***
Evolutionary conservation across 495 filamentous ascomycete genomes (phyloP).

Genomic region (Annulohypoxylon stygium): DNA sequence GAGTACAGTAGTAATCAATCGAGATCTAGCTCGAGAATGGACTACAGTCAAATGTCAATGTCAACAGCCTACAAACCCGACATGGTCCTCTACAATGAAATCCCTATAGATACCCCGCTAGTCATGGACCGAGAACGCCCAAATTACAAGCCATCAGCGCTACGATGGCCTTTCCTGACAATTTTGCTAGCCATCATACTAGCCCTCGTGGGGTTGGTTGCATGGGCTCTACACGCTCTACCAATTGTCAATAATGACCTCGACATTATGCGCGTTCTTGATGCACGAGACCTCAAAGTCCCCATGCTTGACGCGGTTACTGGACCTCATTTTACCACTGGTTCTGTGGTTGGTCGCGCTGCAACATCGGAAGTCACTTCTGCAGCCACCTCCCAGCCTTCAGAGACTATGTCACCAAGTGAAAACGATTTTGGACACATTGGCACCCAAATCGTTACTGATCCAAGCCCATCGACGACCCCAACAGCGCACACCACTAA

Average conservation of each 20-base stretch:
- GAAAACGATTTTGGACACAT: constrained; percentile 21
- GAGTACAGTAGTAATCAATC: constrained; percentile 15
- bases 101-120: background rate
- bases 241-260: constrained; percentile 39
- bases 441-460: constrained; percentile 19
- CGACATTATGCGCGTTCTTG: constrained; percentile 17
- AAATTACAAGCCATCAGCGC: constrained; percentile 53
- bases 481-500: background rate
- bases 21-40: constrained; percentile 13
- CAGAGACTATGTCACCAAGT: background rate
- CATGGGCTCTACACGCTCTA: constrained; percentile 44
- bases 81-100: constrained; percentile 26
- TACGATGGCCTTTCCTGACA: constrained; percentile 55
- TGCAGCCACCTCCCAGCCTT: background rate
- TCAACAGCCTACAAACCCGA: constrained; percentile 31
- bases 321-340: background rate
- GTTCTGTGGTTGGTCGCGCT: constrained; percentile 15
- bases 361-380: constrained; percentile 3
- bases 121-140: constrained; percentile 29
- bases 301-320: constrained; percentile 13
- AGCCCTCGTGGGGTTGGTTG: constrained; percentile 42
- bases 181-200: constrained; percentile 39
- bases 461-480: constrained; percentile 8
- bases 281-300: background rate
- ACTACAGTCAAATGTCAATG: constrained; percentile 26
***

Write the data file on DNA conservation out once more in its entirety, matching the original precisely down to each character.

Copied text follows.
Evolutionary conservation across 495 filamentous ascomycete genomes (phyloP).

Genomic region (Annulohypoxylon stygium): DNA sequence GAGTACAGTAGTAATCAATCGAGATCTAGCTCGAGAATGGACTACAGTCAAATGTCAATGTCAACAGCCTACAAACCCGACATGGTCCTCTACAATGAAATCCCTATAGATACCCCGCTAGTCATGGACCGAGAACGCCCAAATTACAAGCCATCAGCGCTACGATGGCCTTTCCTGACAATTTTGCTAGCCATCATACTAGCCCTCGTGGGGTTGGTTGCATGGGCTCTACACGCTCTACCAATTGTCAATAATGACCTCGACATTATGCGCGTTCTTGATGCACGAGACCTCAAAGTCCCCATGCTTGACGCGGTTACTGGACCTCATTTTACCACTGGTTCTGTGGTTGGTCGCGCTGCAACATCGGAAGTCACTTCTGCAGCCACCTCCCAGCCTTCAGAGACTATGTCACCAAGTGAAAACGATTTTGGACACATTGGCACCCAAATCGTTACTGATCCAAGCCCATCGACGACCCCAACAGCGCACACCACTAA

Average conservation of each 20-base stretch:
- GAAAACGATTTTGGACACAT: constrained; percentile 21
- GAGTACAGTAGTAATCAATC: constrained; percentile 15
- bases 101-120: background rate
- bases 241-260: constrained; percentile 39
- bases 441-460: constrained; percentile 19
- CGACATTATGCGCGTTCTTG: constrained; percentile 17
- AAATTACAAGCCATCAGCGC: constrained; percentile 53
- bases 481-500: background rate
- bases 21-40: constrained; percentile 13
- CAGAGACTATGTCACCAAGT: background rate
- CATGGGCTCTACACGCTCTA: constrained; percentile 44
- bases 81-100: constrained; percentile 26
- TACGATGGCCTTTCCTGACA: constrained; percentile 55
- TGCAGCCACCTCCCAGCCTT: background rate
- TCAACAGCCTACAAACCCGA: constrained; percentile 31
- bases 321-340: background rate
- GTTCTGTGGTTGGTCGCGCT: constrained; percentile 15
- bases 361-380: constrained; percentile 3
- bases 121-140: constrained; percentile 29
- bases 301-320: constrained; percentile 13
- AGCCCTCGTGGGGTTGGTTG: constrained; percentile 42
- bases 181-200: constrained; percentile 39
- bases 461-480: constrained; percentile 8
- bases 281-300: background rate
- ACTACAGTCAAATGTCAATG: constrained; percentile 26